As a result, Hayata was in top shape. But two-and-a-half months before the opening of the Tokyo Games, his father went to the hospital and passed away. “A year before the Olympics I was in excellent condition and I enjoyed working out daily,” he said in this speech at his induction into the International Gymnastics Hall of Fame in 2004. “I was selected and attended the training camp with great joy. I didn’t want to sleep. However, my healthy father suddenly became ill and passed away. People worried about me. All my friends came to comfort me. So at the age of 24 on my birthday (which happened to be the day of the Opening Ceremony of the 1964 Games), I wanted to do my best for my father.”
Hayata of course did do his best, not only for his father but for his home town. He said that during the Olympic Games, prior to his competition, he got a letter from his junior high school in Tanabe. A student had drawn a picture of him on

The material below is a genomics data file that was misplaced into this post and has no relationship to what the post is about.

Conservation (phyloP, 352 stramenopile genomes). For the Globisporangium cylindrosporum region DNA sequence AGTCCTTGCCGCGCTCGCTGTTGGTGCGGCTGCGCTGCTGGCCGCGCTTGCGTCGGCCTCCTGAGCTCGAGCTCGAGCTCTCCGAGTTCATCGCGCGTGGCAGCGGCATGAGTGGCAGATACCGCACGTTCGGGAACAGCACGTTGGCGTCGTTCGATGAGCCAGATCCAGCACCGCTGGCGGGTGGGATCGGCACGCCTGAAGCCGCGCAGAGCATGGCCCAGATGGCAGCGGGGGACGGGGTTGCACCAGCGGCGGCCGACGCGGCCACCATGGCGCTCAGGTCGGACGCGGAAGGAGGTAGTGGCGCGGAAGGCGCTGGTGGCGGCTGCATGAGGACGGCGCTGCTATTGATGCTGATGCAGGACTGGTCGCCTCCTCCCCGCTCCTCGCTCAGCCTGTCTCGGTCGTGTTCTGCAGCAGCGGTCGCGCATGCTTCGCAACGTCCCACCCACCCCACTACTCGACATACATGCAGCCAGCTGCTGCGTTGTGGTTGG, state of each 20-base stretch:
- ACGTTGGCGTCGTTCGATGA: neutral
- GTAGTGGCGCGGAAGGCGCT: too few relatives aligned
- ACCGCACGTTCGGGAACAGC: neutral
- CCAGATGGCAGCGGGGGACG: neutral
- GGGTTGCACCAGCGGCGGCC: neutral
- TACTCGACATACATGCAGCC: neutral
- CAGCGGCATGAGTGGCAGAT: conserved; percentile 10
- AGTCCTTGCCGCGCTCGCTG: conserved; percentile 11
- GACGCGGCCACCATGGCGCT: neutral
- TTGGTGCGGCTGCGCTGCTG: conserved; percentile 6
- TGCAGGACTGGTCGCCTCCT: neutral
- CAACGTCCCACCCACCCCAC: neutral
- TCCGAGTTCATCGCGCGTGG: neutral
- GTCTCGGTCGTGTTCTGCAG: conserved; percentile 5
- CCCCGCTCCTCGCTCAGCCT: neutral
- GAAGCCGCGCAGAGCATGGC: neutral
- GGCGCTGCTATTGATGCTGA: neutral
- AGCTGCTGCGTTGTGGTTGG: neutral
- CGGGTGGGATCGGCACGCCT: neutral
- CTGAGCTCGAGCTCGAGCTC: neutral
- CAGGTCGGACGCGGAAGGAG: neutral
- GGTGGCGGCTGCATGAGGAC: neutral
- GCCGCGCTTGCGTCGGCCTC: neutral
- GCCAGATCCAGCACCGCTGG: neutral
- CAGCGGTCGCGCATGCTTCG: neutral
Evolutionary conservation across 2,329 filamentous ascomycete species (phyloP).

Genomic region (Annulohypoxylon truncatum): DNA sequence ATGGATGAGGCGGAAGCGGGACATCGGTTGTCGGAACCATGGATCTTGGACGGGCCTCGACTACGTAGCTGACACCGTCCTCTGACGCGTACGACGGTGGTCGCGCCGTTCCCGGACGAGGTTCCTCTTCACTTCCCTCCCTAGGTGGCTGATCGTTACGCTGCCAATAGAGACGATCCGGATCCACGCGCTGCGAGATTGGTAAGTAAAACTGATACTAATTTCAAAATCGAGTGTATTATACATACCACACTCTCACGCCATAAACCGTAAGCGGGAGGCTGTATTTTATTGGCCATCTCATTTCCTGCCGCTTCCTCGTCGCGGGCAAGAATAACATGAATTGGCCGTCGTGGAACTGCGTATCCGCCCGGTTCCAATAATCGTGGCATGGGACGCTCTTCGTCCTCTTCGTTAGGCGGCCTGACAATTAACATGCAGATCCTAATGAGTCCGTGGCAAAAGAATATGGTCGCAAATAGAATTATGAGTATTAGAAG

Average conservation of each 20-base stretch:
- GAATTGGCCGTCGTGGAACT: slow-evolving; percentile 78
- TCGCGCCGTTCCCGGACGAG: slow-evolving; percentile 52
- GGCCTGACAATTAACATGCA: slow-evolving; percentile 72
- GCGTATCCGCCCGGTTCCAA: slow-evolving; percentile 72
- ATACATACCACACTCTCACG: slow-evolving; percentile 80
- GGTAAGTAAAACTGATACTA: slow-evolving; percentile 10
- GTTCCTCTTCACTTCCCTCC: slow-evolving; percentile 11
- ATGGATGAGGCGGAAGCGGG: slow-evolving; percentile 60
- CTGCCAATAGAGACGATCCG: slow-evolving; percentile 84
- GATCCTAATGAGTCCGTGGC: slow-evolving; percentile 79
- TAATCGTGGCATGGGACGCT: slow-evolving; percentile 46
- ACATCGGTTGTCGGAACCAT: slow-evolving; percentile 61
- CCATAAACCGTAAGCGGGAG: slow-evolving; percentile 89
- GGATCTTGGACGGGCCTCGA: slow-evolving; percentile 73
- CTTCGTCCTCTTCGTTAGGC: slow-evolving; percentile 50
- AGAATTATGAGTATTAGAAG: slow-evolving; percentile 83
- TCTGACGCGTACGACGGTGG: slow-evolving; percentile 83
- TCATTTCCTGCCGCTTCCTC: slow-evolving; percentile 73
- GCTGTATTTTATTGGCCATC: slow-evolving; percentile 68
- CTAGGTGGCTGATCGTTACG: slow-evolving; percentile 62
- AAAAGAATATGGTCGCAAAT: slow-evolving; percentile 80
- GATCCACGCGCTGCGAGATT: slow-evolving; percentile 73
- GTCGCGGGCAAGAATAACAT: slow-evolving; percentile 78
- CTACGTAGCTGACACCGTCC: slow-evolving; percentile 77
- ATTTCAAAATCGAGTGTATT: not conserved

The Olympic Village in Tokyo in 1964 was very popular. The athletes appreciated the well-manicured greenery, the ample and delicious food, the abundance of bicycles that got them around, and the light-touch security. It felt truly like a village.
Before the Pacific War, the area of the Olympic Village was a Japanese military field, where soldiers would practice and conduct parades. The US military converted the area into housing for American military families during the post-war occupation, and they called the area Washington Heights.
The inside of these homes, furnished with American white goods and furniture for the convenience of the American families, were a revelation to the Japanese. Emerging out of a devastated industrial and urban wasteland, the typical Japanese would look at these homes with their huge refrigerators, spacious living rooms, and modern look as a vision of a future Japan.
And what happens when you have a concentration of thousands of Americans in the middle of a highly congested Japanese metropolitan area? You get Americanization. Not far from the Washington Heights area is Omotesando, the road currently famous for being the Champs d’Elysee of Tokyo, and the entry way to Harajuku, a global mecca today for fashion-conscious youth. In its hey day,